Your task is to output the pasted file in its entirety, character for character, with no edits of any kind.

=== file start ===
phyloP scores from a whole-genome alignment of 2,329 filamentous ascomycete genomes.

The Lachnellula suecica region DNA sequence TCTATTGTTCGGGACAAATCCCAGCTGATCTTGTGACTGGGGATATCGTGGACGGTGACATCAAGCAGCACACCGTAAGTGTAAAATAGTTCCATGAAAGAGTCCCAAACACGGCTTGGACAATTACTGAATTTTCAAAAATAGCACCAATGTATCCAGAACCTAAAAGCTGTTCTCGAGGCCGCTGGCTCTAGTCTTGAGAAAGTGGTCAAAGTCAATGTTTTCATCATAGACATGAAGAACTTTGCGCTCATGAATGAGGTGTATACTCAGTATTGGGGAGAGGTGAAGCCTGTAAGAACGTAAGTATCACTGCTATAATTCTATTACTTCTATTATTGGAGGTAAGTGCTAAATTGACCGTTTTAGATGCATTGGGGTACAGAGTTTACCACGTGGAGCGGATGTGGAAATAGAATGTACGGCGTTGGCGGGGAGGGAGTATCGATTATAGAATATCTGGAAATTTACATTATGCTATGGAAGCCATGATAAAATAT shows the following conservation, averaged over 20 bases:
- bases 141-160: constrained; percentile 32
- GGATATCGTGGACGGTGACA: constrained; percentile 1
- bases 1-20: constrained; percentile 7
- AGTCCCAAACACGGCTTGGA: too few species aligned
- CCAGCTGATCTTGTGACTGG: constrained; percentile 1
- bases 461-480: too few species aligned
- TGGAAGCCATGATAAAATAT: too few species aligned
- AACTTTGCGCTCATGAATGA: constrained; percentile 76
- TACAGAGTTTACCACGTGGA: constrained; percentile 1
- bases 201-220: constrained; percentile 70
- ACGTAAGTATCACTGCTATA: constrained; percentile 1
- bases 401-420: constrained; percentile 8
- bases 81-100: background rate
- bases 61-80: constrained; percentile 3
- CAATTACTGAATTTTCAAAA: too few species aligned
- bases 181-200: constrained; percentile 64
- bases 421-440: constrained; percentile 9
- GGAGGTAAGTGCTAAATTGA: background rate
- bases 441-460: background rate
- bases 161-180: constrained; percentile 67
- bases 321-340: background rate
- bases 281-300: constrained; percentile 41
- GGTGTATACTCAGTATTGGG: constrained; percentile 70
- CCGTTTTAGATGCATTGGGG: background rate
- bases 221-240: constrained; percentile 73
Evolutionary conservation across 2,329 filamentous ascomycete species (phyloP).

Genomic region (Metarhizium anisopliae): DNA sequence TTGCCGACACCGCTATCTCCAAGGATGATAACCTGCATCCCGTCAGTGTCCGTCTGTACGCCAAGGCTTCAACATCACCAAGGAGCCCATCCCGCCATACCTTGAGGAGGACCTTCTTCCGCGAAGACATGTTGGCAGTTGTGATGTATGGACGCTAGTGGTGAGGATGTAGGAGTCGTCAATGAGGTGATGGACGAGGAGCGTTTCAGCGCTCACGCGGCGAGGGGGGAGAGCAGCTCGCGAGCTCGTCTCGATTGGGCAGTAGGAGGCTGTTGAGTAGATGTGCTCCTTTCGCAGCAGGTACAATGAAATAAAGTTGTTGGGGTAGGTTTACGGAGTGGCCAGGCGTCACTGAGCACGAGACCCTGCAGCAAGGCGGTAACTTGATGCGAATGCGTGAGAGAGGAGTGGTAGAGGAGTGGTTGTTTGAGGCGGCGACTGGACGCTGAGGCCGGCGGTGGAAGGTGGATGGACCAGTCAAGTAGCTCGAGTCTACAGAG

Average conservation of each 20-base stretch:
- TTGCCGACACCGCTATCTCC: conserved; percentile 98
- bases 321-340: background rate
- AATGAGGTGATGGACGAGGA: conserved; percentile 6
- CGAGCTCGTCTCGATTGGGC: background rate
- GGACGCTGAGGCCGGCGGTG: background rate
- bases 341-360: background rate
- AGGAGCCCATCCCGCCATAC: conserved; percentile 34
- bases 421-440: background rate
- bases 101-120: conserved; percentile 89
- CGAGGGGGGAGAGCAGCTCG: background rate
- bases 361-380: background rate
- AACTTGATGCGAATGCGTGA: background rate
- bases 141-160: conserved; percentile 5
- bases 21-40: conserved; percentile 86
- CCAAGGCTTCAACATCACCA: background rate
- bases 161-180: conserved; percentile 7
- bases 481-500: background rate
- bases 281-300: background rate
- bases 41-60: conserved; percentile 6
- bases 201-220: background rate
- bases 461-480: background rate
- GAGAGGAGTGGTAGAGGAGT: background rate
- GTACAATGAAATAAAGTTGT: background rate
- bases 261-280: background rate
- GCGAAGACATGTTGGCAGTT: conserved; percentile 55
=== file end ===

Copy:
phyloP scores from a whole-genome alignment of 2,329 filamentous ascomycete genomes.

The Lachnellula suecica region DNA sequence TCTATTGTTCGGGACAAATCCCAGCTGATCTTGTGACTGGGGATATCGTGGACGGTGACATCAAGCAGCACACCGTAAGTGTAAAATAGTTCCATGAAAGAGTCCCAAACACGGCTTGGACAATTACTGAATTTTCAAAAATAGCACCAATGTATCCAGAACCTAAAAGCTGTTCTCGAGGCCGCTGGCTCTAGTCTTGAGAAAGTGGTCAAAGTCAATGTTTTCATCATAGACATGAAGAACTTTGCGCTCATGAATGAGGTGTATACTCAGTATTGGGGAGAGGTGAAGCCTGTAAGAACGTAAGTATCACTGCTATAATTCTATTACTTCTATTATTGGAGGTAAGTGCTAAATTGACCGTTTTAGATGCATTGGGGTACAGAGTTTACCACGTGGAGCGGATGTGGAAATAGAATGTACGGCGTTGGCGGGGAGGGAGTATCGATTATAGAATATCTGGAAATTTACATTATGCTATGGAAGCCATGATAAAATAT shows the following conservation, averaged over 20 bases:
- bases 141-160: constrained; percentile 32
- GGATATCGTGGACGGTGACA: constrained; percentile 1
- bases 1-20: constrained; percentile 7
- AGTCCCAAACACGGCTTGGA: too few species aligned
- CCAGCTGATCTTGTGACTGG: constrained; percentile 1
- bases 461-480: too few species aligned
- TGGAAGCCATGATAAAATAT: too few species aligned
- AACTTTGCGCTCATGAATGA: constrained; percentile 76
- TACAGAGTTTACCACGTGGA: constrained; percentile 1
- bases 201-220: constrained; percentile 70
- ACGTAAGTATCACTGCTATA: constrained; percentile 1
- bases 401-420: constrained; percentile 8
- bases 81-100: background rate
- bases 61-80: constrained; percentile 3
- CAATTACTGAATTTTCAAAA: too few species aligned
- bases 181-200: constrained; percentile 64
- bases 421-440: constrained; percentile 9
- GGAGGTAAGTGCTAAATTGA: background rate
- bases 441-460: background rate
- bases 161-180: constrained; percentile 67
- bases 321-340: background rate
- bases 281-300: constrained; percentile 41
- GGTGTATACTCAGTATTGGG: constrained; percentile 70
- CCGTTTTAGATGCATTGGGG: background rate
- bases 221-240: constrained; percentile 73
Evolutionary conservation across 2,329 filamentous ascomycete species (phyloP).

Genomic region (Metarhizium anisopliae): DNA sequence TTGCCGACACCGCTATCTCCAAGGATGATAACCTGCATCCCGTCAGTGTCCGTCTGTACGCCAAGGCTTCAACATCACCAAGGAGCCCATCCCGCCATACCTTGAGGAGGACCTTCTTCCGCGAAGACATGTTGGCAGTTGTGATGTATGGACGCTAGTGGTGAGGATGTAGGAGTCGTCAATGAGGTGATGGACGAGGAGCGTTTCAGCGCTCACGCGGCGAGGGGGGAGAGCAGCTCGCGAGCTCGTCTCGATTGGGCAGTAGGAGGCTGTTGAGTAGATGTGCTCCTTTCGCAGCAGGTACAATGAAATAAAGTTGTTGGGGTAGGTTTACGGAGTGGCCAGGCGTCACTGAGCACGAGACCCTGCAGCAAGGCGGTAACTTGATGCGAATGCGTGAGAGAGGAGTGGTAGAGGAGTGGTTGTTTGAGGCGGCGACTGGACGCTGAGGCCGGCGGTGGAAGGTGGATGGACCAGTCAAGTAGCTCGAGTCTACAGAG

Average conservation of each 20-base stretch:
- TTGCCGACACCGCTATCTCC: conserved; percentile 98
- bases 321-340: background rate
- AATGAGGTGATGGACGAGGA: conserved; percentile 6
- CGAGCTCGTCTCGATTGGGC: background rate
- GGACGCTGAGGCCGGCGGTG: background rate
- bases 341-360: background rate
- AGGAGCCCATCCCGCCATAC: conserved; percentile 34
- bases 421-440: background rate
- bases 101-120: conserved; percentile 89
- CGAGGGGGGAGAGCAGCTCG: background rate
- bases 361-380: background rate
- AACTTGATGCGAATGCGTGA: background rate
- bases 141-160: conserved; percentile 5
- bases 21-40: conserved; percentile 86
- CCAAGGCTTCAACATCACCA: background rate
- bases 161-180: conserved; percentile 7
- bases 481-500: background rate
- bases 281-300: background rate
- bases 41-60: conserved; percentile 6
- bases 201-220: background rate
- bases 461-480: background rate
- GAGAGGAGTGGTAGAGGAGT: background rate
- GTACAATGAAATAAAGTTGT: background rate
- bases 261-280: background rate
- GCGAAGACATGTTGGCAGTT: conserved; percentile 55